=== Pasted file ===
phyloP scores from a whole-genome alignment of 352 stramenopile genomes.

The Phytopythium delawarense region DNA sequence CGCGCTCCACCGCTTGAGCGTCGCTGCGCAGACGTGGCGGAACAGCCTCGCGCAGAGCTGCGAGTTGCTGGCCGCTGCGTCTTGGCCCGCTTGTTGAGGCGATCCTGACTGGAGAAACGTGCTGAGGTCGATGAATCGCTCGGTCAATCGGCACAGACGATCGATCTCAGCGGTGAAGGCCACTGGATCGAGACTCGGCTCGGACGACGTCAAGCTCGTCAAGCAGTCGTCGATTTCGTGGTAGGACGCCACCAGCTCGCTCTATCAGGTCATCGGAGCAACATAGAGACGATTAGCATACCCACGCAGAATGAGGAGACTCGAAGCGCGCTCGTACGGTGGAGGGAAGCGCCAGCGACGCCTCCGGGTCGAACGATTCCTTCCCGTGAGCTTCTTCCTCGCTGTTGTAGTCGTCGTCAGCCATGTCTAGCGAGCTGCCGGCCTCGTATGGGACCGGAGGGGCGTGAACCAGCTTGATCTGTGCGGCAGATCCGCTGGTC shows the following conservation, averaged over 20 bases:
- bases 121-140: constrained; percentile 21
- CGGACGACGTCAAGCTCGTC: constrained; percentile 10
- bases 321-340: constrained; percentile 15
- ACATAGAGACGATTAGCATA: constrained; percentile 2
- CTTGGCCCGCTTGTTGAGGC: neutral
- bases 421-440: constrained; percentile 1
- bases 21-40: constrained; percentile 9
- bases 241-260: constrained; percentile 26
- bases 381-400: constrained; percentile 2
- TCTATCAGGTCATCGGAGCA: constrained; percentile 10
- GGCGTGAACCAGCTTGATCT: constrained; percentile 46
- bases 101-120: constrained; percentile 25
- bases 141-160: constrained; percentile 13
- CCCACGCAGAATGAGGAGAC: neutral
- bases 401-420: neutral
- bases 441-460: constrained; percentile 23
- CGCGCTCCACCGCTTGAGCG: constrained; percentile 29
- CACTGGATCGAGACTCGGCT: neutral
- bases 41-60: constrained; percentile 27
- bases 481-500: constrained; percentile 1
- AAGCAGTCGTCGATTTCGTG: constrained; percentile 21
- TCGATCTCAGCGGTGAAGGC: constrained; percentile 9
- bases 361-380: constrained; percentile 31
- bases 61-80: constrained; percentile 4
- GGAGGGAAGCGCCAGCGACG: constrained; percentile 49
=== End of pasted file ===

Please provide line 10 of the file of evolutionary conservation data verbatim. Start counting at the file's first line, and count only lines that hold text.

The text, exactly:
- bases 241-260: constrained; percentile 26